Kitchen exhaust hoods are there to perform the very necessary function of catching and removing cooking smoke, odors and excess moisture from the home. Exhaust hoods do their job by creating negative pressure areas around the cooking area that fumes are then drawn into and exhausted to the exterior through a duct. A proper and complete hood system includes an electric motor and fan to create the negative pressure, a sealed duct to remove air to the exterior along with on/off and fan speed
controls. Most overhead units also have built-in lighting. There are two basic designs for exhaust hoods: Updraft and downdraft. The well-known typical overhead hood is an updraft design. Downdraft units either pop up behind the cook top or pull air directly down into grates alongside the cooktop. Key to the proper functioning of the hood is the installation of the ducting. The hood duct system must be well sealed, routed to avoid sharp bends, have a backdraft damper and be continuous from the hood all the way to the termination on the exterior of the home. Keeping the hood filters clean is important in order prevent cooking grease from building up on the fan, and inside the duct system where it cannot easily be removed. Accumulated grease can become a fire hazard. A clean fan and filter also allows air to flow as designed and is less strain on the motor.
The nicer units can remove lots of air and have remotely mounted fan motors to reduce the sound levels. For pure functionality, the overhead units are preferred because hot air tends to rise up naturally and provide some assistance to the fan. Also, the overhead hoods are of a size and shape to capture most of the cooking fumes which can more easily escape from a downdraft unit. Downdraft units may not be as efficient, but they do work, and many kitchen designs have high open ceilings or other design restrictions where they are the only realistic option.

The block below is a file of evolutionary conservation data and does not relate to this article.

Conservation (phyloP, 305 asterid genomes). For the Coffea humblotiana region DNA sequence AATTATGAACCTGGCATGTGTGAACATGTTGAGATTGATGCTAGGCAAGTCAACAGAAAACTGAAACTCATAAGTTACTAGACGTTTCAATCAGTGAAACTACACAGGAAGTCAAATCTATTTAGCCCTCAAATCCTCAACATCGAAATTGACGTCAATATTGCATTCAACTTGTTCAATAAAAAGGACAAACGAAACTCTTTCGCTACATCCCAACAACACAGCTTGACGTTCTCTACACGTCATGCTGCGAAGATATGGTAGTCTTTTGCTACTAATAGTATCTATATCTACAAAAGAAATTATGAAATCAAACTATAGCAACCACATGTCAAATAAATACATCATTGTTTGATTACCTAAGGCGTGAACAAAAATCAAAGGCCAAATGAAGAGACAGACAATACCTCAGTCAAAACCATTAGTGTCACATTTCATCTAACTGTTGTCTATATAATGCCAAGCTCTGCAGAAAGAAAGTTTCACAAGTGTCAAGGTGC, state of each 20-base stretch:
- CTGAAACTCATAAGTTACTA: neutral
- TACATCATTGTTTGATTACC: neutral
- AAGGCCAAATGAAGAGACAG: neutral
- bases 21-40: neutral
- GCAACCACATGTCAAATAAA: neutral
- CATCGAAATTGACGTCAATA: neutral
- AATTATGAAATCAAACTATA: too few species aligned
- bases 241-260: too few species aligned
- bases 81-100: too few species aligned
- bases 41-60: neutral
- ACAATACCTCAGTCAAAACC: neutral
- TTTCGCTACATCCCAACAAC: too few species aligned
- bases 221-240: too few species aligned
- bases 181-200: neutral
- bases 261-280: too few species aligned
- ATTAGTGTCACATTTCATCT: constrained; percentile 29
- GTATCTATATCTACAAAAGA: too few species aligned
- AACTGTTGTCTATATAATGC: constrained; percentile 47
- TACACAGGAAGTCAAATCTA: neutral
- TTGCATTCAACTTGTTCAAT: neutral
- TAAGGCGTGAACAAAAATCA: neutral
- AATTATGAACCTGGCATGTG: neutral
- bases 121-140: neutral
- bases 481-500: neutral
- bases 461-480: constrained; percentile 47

- Find your appliance’s owner’s manual and place it in a secure location for instructions on your specific appliance. If you have lost the manual or want a second copy, you can usually find them on line.
- Keep the interior and exterior of overhead hoods clean. Cooking tends to create a sticky film that dust sticks to and builds up quickly.
- Stainless steel should only be cleaned with warm sudsy water or a special cleaner made specifically for stainless steel. Always wipe the surface of stainless steel in the direction of the “grain” only with a soft completely clean cloth.
- 1x per month: Once a month, thoroughly clean the filters and body of the exhaust hood to remove and avoid the build-up of grease on the surfaces. Never use steel wool for cleaning your appliances, especially stainless steel.
- 1x per year: If possible, check the ducting (either in the attic or crawl area depending on if you have an updraft or downdraft unit) to make sure it is intact, well sealed and properly connected to the exterior.
- 4x per year: Open the box in the hood with the blower and motor and clean the fan thoroughly with degreaser to remove oil and built-up accumulations of grease.